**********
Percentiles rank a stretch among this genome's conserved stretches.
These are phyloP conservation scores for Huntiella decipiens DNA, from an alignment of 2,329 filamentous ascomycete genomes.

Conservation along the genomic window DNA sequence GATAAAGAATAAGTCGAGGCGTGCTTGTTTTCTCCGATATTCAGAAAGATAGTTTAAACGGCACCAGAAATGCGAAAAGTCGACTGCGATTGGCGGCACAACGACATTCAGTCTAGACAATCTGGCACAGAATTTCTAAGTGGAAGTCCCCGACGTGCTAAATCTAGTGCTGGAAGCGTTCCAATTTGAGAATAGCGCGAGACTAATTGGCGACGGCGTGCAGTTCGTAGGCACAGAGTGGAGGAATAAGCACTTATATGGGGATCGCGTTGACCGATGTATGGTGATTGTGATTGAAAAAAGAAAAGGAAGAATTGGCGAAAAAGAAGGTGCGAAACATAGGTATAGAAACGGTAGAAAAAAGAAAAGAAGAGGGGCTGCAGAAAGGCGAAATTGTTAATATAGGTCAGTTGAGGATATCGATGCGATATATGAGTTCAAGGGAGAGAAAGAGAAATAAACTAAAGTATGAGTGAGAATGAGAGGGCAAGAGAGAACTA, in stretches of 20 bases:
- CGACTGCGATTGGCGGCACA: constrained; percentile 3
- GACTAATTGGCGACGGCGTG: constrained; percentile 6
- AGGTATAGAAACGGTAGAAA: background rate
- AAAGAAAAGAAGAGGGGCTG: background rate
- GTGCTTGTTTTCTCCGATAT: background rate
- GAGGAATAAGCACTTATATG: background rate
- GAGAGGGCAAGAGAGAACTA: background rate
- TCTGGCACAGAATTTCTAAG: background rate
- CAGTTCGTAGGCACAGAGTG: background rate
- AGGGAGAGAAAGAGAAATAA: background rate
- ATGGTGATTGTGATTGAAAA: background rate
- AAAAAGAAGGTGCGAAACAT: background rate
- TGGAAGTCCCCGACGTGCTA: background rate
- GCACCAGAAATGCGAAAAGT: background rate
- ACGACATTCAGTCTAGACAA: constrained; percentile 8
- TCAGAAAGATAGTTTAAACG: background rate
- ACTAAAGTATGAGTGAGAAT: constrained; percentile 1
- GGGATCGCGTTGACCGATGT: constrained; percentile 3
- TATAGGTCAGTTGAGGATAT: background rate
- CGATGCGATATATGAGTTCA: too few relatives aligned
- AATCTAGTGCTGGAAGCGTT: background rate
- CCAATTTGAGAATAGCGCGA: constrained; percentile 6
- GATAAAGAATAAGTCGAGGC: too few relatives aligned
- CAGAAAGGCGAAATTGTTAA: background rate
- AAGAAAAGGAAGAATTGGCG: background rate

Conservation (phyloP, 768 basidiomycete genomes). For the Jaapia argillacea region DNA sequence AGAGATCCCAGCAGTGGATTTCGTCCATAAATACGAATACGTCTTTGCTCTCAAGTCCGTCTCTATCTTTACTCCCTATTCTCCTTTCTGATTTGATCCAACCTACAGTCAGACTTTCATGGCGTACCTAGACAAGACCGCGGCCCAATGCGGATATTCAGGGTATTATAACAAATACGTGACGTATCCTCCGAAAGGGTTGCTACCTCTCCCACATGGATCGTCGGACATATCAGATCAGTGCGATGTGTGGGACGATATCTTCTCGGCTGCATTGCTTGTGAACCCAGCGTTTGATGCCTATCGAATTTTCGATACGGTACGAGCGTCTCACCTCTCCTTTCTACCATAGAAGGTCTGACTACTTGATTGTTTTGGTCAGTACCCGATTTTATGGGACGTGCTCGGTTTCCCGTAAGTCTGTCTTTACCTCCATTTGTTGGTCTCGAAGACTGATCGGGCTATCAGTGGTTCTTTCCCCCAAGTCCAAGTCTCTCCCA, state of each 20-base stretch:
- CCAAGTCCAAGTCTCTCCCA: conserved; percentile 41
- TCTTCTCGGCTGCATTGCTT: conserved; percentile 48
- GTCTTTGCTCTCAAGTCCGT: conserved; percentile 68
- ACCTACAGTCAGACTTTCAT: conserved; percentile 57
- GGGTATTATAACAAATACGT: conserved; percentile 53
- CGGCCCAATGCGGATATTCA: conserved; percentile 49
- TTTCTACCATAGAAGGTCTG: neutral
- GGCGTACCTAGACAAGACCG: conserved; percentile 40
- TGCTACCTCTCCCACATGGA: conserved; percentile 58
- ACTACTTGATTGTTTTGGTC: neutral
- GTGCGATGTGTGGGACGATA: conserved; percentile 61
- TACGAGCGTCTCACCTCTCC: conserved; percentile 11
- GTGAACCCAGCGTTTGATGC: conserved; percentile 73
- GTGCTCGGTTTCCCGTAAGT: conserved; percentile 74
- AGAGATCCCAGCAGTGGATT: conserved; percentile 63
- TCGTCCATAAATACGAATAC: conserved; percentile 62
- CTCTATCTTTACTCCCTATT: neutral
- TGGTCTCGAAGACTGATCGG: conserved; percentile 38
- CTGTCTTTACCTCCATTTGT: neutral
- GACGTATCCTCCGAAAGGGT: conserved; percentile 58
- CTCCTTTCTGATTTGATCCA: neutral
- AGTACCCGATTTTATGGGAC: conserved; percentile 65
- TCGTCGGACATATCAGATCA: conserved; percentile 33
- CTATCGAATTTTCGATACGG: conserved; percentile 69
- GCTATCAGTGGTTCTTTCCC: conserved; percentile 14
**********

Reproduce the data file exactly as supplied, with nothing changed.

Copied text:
Percentiles rank a stretch among this genome's conserved stretches.
These are phyloP conservation scores for Huntiella decipiens DNA, from an alignment of 2,329 filamentous ascomycete genomes.

Conservation along the genomic window DNA sequence GATAAAGAATAAGTCGAGGCGTGCTTGTTTTCTCCGATATTCAGAAAGATAGTTTAAACGGCACCAGAAATGCGAAAAGTCGACTGCGATTGGCGGCACAACGACATTCAGTCTAGACAATCTGGCACAGAATTTCTAAGTGGAAGTCCCCGACGTGCTAAATCTAGTGCTGGAAGCGTTCCAATTTGAGAATAGCGCGAGACTAATTGGCGACGGCGTGCAGTTCGTAGGCACAGAGTGGAGGAATAAGCACTTATATGGGGATCGCGTTGACCGATGTATGGTGATTGTGATTGAAAAAAGAAAAGGAAGAATTGGCGAAAAAGAAGGTGCGAAACATAGGTATAGAAACGGTAGAAAAAAGAAAAGAAGAGGGGCTGCAGAAAGGCGAAATTGTTAATATAGGTCAGTTGAGGATATCGATGCGATATATGAGTTCAAGGGAGAGAAAGAGAAATAAACTAAAGTATGAGTGAGAATGAGAGGGCAAGAGAGAACTA, in stretches of 20 bases:
- CGACTGCGATTGGCGGCACA: constrained; percentile 3
- GACTAATTGGCGACGGCGTG: constrained; percentile 6
- AGGTATAGAAACGGTAGAAA: background rate
- AAAGAAAAGAAGAGGGGCTG: background rate
- GTGCTTGTTTTCTCCGATAT: background rate
- GAGGAATAAGCACTTATATG: background rate
- GAGAGGGCAAGAGAGAACTA: background rate
- TCTGGCACAGAATTTCTAAG: background rate
- CAGTTCGTAGGCACAGAGTG: background rate
- AGGGAGAGAAAGAGAAATAA: background rate
- ATGGTGATTGTGATTGAAAA: background rate
- AAAAAGAAGGTGCGAAACAT: background rate
- TGGAAGTCCCCGACGTGCTA: background rate
- GCACCAGAAATGCGAAAAGT: background rate
- ACGACATTCAGTCTAGACAA: constrained; percentile 8
- TCAGAAAGATAGTTTAAACG: background rate
- ACTAAAGTATGAGTGAGAAT: constrained; percentile 1
- GGGATCGCGTTGACCGATGT: constrained; percentile 3
- TATAGGTCAGTTGAGGATAT: background rate
- CGATGCGATATATGAGTTCA: too few relatives aligned
- AATCTAGTGCTGGAAGCGTT: background rate
- CCAATTTGAGAATAGCGCGA: constrained; percentile 6
- GATAAAGAATAAGTCGAGGC: too few relatives aligned
- CAGAAAGGCGAAATTGTTAA: background rate
- AAGAAAAGGAAGAATTGGCG: background rate

Conservation (phyloP, 768 basidiomycete genomes). For the Jaapia argillacea region DNA sequence AGAGATCCCAGCAGTGGATTTCGTCCATAAATACGAATACGTCTTTGCTCTCAAGTCCGTCTCTATCTTTACTCCCTATTCTCCTTTCTGATTTGATCCAACCTACAGTCAGACTTTCATGGCGTACCTAGACAAGACCGCGGCCCAATGCGGATATTCAGGGTATTATAACAAATACGTGACGTATCCTCCGAAAGGGTTGCTACCTCTCCCACATGGATCGTCGGACATATCAGATCAGTGCGATGTGTGGGACGATATCTTCTCGGCTGCATTGCTTGTGAACCCAGCGTTTGATGCCTATCGAATTTTCGATACGGTACGAGCGTCTCACCTCTCCTTTCTACCATAGAAGGTCTGACTACTTGATTGTTTTGGTCAGTACCCGATTTTATGGGACGTGCTCGGTTTCCCGTAAGTCTGTCTTTACCTCCATTTGTTGGTCTCGAAGACTGATCGGGCTATCAGTGGTTCTTTCCCCCAAGTCCAAGTCTCTCCCA, state of each 20-base stretch:
- CCAAGTCCAAGTCTCTCCCA: conserved; percentile 41
- TCTTCTCGGCTGCATTGCTT: conserved; percentile 48
- GTCTTTGCTCTCAAGTCCGT: conserved; percentile 68
- ACCTACAGTCAGACTTTCAT: conserved; percentile 57
- GGGTATTATAACAAATACGT: conserved; percentile 53
- CGGCCCAATGCGGATATTCA: conserved; percentile 49
- TTTCTACCATAGAAGGTCTG: neutral
- GGCGTACCTAGACAAGACCG: conserved; percentile 40
- TGCTACCTCTCCCACATGGA: conserved; percentile 58
- ACTACTTGATTGTTTTGGTC: neutral
- GTGCGATGTGTGGGACGATA: conserved; percentile 61
- TACGAGCGTCTCACCTCTCC: conserved; percentile 11
- GTGAACCCAGCGTTTGATGC: conserved; percentile 73
- GTGCTCGGTTTCCCGTAAGT: conserved; percentile 74
- AGAGATCCCAGCAGTGGATT: conserved; percentile 63
- TCGTCCATAAATACGAATAC: conserved; percentile 62
- CTCTATCTTTACTCCCTATT: neutral
- TGGTCTCGAAGACTGATCGG: conserved; percentile 38
- CTGTCTTTACCTCCATTTGT: neutral
- GACGTATCCTCCGAAAGGGT: conserved; percentile 58
- CTCCTTTCTGATTTGATCCA: neutral
- AGTACCCGATTTTATGGGAC: conserved; percentile 65
- TCGTCGGACATATCAGATCA: conserved; percentile 33
- CTATCGAATTTTCGATACGG: conserved; percentile 69
- GCTATCAGTGGTTCTTTCCC: conserved; percentile 14